In preparation for World Mission Sunday, Oct. 19, The Pilot is featuring the stories of some of the missionary groups and orders with connections to the Archdiocese of Boston.
When Pope Francis reflected upon Mary as the woman who turned a stable into a home for Jesus, it struck a chord close to the heart of the Marists. The very special devotion to Mary is ever present among Marists as they work untiringly to elevate the spiritual as well as economic circumstances of the people in their care. As good pastors they have built thriving parishes, schools and social agencies and they continue to work closely with admirable organizations like the Society of St. Vincent de Paul in reaching out to new immigrants and the needy.
The Marists, who now number some 900 members around the world, celebrated their 150th anniversary last year. Although Marists do their work quietly, they own a well-deserved reputation for working cooperatively with bishops and diocesan clergy in building the Catholic Church around the world, as well as here at home in the archdiocese.
It was on Christmas Eve, 1836 -- 178 years ago -- that the Sons of Mary (Marist) missionaries left France for Oceana in the South Pacific where Jesus Christ and His Church were as yet unknown. It was also in 1836 that the newly ordained Marists took their vows and Father Jean-Claude Colin, S.M. was elected the Society's first Superior General, and Pope Gregory XVI first sanctioned the newly formed Society of Mary to bring Christ to one of the world's most forgotten places.
The first two Marists arrived in the United States from France in 1863 at the request of Archbishop Jean-Marie Odin of New Orleans to minister to the large number of French-Canadian immigrants who had settled along the Mississippi River. The Civil War's Battle of Vicksburg was raging just a few miles away from the place of their first assignment at St. Michael's Parish in Convent, La. As more Marists arrived over the next few years, the Louisiana mission expanded to new parishes, schools, and even a college. Then, typical of their missionary spirit, the Marists broadened out to other frontier states as they developed schools, parish ministries, prison work, and chaplaincies.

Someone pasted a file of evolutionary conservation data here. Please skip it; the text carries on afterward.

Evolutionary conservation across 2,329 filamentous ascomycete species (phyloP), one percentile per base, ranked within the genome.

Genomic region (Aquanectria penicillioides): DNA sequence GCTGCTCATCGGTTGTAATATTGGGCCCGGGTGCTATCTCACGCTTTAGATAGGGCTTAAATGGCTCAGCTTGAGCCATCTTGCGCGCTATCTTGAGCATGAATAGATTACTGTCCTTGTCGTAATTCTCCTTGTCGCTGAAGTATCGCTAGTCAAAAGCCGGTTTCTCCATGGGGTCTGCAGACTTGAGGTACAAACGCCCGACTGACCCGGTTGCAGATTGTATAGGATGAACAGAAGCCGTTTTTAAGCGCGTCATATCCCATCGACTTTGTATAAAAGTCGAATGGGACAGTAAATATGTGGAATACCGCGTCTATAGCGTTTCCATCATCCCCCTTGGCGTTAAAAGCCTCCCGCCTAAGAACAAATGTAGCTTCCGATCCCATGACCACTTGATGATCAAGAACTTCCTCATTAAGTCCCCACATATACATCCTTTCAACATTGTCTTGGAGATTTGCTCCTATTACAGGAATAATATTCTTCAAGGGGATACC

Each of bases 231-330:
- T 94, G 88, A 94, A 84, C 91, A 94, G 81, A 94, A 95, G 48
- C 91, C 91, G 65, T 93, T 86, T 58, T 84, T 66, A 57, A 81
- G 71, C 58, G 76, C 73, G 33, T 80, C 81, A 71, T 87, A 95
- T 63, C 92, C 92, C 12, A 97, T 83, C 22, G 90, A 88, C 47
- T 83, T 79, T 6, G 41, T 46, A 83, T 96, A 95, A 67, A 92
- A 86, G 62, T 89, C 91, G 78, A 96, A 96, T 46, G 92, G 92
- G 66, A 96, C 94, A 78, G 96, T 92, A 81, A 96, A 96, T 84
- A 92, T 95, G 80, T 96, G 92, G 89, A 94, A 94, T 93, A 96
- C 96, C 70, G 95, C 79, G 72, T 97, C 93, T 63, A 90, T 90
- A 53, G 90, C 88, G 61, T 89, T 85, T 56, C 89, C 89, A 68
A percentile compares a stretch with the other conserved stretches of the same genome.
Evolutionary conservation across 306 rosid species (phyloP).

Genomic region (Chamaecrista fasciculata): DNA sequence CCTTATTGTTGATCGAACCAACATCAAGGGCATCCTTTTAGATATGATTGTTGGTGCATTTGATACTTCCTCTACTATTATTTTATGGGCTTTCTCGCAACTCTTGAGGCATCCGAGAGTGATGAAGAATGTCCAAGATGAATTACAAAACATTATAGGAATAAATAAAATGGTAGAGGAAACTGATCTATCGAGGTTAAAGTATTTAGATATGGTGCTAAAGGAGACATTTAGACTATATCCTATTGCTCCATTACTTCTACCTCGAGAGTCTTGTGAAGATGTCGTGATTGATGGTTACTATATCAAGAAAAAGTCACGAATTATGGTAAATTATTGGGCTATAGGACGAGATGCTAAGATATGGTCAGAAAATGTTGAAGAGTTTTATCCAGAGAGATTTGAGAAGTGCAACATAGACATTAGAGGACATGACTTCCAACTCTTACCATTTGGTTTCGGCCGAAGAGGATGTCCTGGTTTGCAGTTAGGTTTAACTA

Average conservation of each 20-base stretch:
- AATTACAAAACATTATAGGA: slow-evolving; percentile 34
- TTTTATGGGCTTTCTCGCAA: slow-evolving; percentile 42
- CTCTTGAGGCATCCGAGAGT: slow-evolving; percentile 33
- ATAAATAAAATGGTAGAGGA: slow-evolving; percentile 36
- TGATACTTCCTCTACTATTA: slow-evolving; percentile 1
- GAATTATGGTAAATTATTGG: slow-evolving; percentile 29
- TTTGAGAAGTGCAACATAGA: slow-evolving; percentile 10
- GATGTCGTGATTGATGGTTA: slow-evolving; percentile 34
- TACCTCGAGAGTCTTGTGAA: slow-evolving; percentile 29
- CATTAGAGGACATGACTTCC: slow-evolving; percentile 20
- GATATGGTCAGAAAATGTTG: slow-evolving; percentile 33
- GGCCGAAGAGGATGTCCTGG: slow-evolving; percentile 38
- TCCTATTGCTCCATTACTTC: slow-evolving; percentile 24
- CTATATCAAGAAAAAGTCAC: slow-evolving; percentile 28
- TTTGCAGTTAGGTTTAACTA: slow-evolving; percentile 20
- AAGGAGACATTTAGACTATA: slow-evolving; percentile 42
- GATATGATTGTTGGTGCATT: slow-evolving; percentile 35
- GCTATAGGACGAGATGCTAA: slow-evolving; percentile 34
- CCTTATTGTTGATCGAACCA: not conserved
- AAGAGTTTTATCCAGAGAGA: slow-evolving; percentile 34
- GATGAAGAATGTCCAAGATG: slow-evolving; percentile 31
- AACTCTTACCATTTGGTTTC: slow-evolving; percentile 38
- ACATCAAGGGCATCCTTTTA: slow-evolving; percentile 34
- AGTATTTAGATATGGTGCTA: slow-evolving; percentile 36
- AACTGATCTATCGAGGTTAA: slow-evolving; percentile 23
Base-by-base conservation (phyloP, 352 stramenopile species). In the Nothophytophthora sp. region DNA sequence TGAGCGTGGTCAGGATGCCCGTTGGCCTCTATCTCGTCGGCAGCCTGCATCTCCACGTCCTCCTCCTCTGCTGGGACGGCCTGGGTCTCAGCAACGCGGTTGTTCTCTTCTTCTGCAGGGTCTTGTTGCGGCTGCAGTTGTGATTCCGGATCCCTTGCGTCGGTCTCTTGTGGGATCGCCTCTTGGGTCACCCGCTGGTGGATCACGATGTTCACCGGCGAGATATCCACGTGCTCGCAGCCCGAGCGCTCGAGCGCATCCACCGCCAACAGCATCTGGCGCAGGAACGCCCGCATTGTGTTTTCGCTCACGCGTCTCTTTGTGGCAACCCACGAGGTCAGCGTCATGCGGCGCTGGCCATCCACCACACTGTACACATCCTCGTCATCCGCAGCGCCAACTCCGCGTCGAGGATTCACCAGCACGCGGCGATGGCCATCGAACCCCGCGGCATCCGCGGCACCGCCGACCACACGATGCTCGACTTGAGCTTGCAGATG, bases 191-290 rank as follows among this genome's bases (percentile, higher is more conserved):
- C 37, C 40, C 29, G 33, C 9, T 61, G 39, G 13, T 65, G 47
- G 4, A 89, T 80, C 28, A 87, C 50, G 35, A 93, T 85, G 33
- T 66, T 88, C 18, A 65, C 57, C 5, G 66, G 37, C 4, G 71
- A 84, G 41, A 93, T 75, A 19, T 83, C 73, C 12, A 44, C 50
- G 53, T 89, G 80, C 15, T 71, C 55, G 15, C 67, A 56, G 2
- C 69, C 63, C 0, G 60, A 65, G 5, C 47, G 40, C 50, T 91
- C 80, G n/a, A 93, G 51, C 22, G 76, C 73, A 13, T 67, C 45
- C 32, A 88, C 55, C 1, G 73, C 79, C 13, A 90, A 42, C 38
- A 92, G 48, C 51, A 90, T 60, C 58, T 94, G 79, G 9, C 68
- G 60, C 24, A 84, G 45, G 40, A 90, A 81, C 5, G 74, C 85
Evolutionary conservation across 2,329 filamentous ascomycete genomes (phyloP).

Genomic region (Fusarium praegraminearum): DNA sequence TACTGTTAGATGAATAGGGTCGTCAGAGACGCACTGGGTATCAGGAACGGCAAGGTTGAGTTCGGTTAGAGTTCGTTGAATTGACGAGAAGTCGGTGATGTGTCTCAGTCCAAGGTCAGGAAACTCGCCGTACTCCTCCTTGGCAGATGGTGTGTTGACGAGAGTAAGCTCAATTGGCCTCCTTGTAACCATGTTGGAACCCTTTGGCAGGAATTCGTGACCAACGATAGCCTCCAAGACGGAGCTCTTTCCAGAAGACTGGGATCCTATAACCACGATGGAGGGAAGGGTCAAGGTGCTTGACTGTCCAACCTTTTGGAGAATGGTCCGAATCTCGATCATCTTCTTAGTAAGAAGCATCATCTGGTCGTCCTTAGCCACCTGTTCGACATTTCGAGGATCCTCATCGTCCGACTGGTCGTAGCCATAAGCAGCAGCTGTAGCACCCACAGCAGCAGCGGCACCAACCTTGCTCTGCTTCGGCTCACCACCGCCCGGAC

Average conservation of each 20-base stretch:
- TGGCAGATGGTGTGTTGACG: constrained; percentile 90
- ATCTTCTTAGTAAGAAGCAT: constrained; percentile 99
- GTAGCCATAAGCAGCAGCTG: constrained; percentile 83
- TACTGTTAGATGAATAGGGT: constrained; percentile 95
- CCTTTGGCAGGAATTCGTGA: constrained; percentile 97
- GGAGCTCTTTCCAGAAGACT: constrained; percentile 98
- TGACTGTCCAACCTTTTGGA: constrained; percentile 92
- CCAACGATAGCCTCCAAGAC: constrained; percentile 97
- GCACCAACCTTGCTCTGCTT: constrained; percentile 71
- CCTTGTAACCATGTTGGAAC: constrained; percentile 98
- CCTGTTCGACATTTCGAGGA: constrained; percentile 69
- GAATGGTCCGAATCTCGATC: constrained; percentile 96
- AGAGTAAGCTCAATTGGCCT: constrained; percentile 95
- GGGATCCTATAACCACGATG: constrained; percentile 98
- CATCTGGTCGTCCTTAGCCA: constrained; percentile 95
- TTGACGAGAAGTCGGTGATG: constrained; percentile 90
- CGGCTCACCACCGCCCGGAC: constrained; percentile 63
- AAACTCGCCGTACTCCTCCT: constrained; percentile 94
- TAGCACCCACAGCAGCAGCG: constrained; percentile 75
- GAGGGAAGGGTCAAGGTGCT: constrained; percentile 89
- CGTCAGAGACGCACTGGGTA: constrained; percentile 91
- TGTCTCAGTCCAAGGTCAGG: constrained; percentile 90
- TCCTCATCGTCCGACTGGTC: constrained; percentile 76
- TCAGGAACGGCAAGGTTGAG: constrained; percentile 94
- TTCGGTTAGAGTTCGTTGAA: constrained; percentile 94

The Marists came to New England in 1882 to minister to the thousands of French-Canadian immigrants seeking work in the industrial cities of the Merrimack Valley, New Bedford, and Fall River in Massachusetts or on the farmlands in Maine, Vermont, and New Hampshire. Because Lawrence, with its miles of textile mills, was a magnet city for immigrants, St. Anne Parish became the unofficial "Mother House" from where the first of four French-speaking parishes were established in the Greater Lawrence area as well as parishes in Haverhill, Lowell and eventually throughout New England. After a century of service, several of those parishes have been turned over to the archdiocese.
Our Lady of Victories Shrine on Isabella Street opened its doors in 1886 and still holds daily confessions and celebrates a convenient Mass each week day at ten minutes past noon for business people in downtown Boston. In fact, Cardinal Richard Cushing dropped by regularly during his time as Archbishop of Boston to meet with his Marist confessor, Father Gus De Patie, S.M. Today, among many other activities, the Marists at Our Lady of Victories reach out to new immigrants and administer an English as a Second Language program for immigrants.
The Marist Fathers and Brothers can be found throughout the four corners of world in parish work, schools, social agencies bringing their Marian missionary style to the great work of evangelization.
If you are interested in knowing more about the Marists, visit their website at www.societyofmaryus.org or contact Mr. Jack Ridout, a lay Marist, at 866- 298-3715 toll free.
Frank Mazzaglia is associated with the Missionary Alliance, which is comprised of Religious Missionary Congregations of Priests, Sisters, Brothers, and Lay People whose members toil in the vineyards for Christ all over the world.
Frank Mazzaglia is associated with the Missionary Alliance, which is comprised of religious missionary congregations of priests, sisters, brothers, and lay people in the Archdiocese of Boston whose members toil in the vineyards for Christ all over the world.